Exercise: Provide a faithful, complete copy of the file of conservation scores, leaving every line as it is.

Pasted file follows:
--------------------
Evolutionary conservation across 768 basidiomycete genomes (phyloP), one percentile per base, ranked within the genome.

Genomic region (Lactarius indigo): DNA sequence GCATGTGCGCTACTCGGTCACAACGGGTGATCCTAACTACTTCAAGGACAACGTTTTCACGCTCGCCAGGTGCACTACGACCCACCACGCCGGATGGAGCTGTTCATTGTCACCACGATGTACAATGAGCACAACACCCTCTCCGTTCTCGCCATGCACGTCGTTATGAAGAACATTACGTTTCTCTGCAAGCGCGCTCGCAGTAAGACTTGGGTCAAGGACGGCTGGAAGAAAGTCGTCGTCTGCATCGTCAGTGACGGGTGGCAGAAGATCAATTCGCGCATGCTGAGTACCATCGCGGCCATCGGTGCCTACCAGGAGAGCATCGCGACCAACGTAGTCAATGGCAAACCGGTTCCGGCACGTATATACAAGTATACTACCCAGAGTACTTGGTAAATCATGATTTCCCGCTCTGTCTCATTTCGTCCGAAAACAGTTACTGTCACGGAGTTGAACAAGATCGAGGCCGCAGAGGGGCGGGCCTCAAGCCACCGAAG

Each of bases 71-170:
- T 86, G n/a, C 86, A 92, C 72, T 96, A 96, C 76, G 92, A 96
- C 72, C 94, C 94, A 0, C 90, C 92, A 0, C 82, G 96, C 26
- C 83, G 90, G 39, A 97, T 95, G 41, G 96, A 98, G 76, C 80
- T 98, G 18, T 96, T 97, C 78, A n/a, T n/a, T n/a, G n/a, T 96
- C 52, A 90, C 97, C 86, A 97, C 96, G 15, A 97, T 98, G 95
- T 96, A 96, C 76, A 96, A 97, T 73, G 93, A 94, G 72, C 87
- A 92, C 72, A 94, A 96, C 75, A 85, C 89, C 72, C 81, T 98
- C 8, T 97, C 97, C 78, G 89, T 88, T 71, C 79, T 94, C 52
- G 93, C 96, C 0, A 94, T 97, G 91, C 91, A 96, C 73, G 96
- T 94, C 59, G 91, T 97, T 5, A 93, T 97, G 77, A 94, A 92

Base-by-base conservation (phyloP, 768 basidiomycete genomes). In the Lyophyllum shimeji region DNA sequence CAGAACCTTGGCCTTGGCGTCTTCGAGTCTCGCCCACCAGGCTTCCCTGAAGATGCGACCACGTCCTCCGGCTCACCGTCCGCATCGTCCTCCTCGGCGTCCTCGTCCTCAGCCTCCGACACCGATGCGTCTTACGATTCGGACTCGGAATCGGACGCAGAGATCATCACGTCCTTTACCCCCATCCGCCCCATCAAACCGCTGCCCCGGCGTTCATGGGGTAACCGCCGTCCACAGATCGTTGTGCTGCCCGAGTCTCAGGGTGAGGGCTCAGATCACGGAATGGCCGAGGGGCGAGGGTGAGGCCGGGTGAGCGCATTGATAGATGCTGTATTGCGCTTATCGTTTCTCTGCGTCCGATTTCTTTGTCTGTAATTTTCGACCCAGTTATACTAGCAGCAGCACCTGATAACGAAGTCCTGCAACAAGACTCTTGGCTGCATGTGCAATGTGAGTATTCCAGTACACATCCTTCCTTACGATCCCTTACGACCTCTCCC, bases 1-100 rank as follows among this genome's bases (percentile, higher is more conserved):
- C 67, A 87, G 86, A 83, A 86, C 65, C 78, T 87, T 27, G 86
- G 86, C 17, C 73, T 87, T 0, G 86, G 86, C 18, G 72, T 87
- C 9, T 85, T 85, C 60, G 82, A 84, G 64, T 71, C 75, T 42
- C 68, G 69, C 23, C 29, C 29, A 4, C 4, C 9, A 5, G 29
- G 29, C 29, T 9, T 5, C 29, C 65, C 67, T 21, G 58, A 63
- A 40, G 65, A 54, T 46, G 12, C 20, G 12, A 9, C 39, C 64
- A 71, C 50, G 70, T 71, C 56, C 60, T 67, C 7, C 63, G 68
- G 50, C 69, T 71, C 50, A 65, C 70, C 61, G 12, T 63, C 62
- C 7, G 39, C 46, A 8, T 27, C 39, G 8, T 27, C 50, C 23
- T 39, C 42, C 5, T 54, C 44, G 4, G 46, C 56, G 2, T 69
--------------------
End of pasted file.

Evolutionary conservation across 768 basidiomycete genomes (phyloP), one percentile per base, ranked within the genome.

Genomic region (Lactarius indigo): DNA sequence GCATGTGCGCTACTCGGTCACAACGGGTGATCCTAACTACTTCAAGGACAACGTTTTCACGCTCGCCAGGTGCACTACGACCCACCACGCCGGATGGAGCTGTTCATTGTCACCACGATGTACAATGAGCACAACACCCTCTCCGTTCTCGCCATGCACGTCGTTATGAAGAACATTACGTTTCTCTGCAAGCGCGCTCGCAGTAAGACTTGGGTCAAGGACGGCTGGAAGAAAGTCGTCGTCTGCATCGTCAGTGACGGGTGGCAGAAGATCAATTCGCGCATGCTGAGTACCATCGCGGCCATCGGTGCCTACCAGGAGAGCATCGCGACCAACGTAGTCAATGGCAAACCGGTTCCGGCACGTATATACAAGTATACTACCCAGAGTACTTGGTAAATCATGATTTCCCGCTCTGTCTCATTTCGTCCGAAAACAGTTACTGTCACGGAGTTGAACAAGATCGAGGCCGCAGAGGGGCGGGCCTCAAGCCACCGAAG

Each of bases 71-170:
- T 86, G n/a, C 86, A 92, C 72, T 96, A 96, C 76, G 92, A 96
- C 72, C 94, C 94, A 0, C 90, C 92, A 0, C 82, G 96, C 26
- C 83, G 90, G 39, A 97, T 95, G 41, G 96, A 98, G 76, C 80
- T 98, G 18, T 96, T 97, C 78, A n/a, T n/a, T n/a, G n/a, T 96
- C 52, A 90, C 97, C 86, A 97, C 96, G 15, A 97, T 98, G 95
- T 96, A 96, C 76, A 96, A 97, T 73, G 93, A 94, G 72, C 87
- A 92, C 72, A 94, A 96, C 75, A 85, C 89, C 72, C 81, T 98
- C 8, T 97, C 97, C 78, G 89, T 88, T 71, C 79, T 94, C 52
- G 93, C 96, C 0, A 94, T 97, G 91, C 91, A 96, C 73, G 96
- T 94, C 59, G 91, T 97, T 5, A 93, T 97, G 77, A 94, A 92

Base-by-base conservation (phyloP, 768 basidiomycete genomes). In the Lyophyllum shimeji region DNA sequence CAGAACCTTGGCCTTGGCGTCTTCGAGTCTCGCCCACCAGGCTTCCCTGAAGATGCGACCACGTCCTCCGGCTCACCGTCCGCATCGTCCTCCTCGGCGTCCTCGTCCTCAGCCTCCGACACCGATGCGTCTTACGATTCGGACTCGGAATCGGACGCAGAGATCATCACGTCCTTTACCCCCATCCGCCCCATCAAACCGCTGCCCCGGCGTTCATGGGGTAACCGCCGTCCACAGATCGTTGTGCTGCCCGAGTCTCAGGGTGAGGGCTCAGATCACGGAATGGCCGAGGGGCGAGGGTGAGGCCGGGTGAGCGCATTGATAGATGCTGTATTGCGCTTATCGTTTCTCTGCGTCCGATTTCTTTGTCTGTAATTTTCGACCCAGTTATACTAGCAGCAGCACCTGATAACGAAGTCCTGCAACAAGACTCTTGGCTGCATGTGCAATGTGAGTATTCCAGTACACATCCTTCCTTACGATCCCTTACGACCTCTCCC, bases 1-100 rank as follows among this genome's bases (percentile, higher is more conserved):
- C 67, A 87, G 86, A 83, A 86, C 65, C 78, T 87, T 27, G 86
- G 86, C 17, C 73, T 87, T 0, G 86, G 86, C 18, G 72, T 87
- C 9, T 85, T 85, C 60, G 82, A 84, G 64, T 71, C 75, T 42
- C 68, G 69, C 23, C 29, C 29, A 4, C 4, C 9, A 5, G 29
- G 29, C 29, T 9, T 5, C 29, C 65, C 67, T 21, G 58, A 63
- A 40, G 65, A 54, T 46, G 12, C 20, G 12, A 9, C 39, C 64
- A 71, C 50, G 70, T 71, C 56, C 60, T 67, C 7, C 63, G 68
- G 50, C 69, T 71, C 50, A 65, C 70, C 61, G 12, T 63, C 62
- C 7, G 39, C 46, A 8, T 27, C 39, G 8, T 27, C 50, C 23
- T 39, C 42, C 5, T 54, C 44, G 4, G 46, C 56, G 2, T 69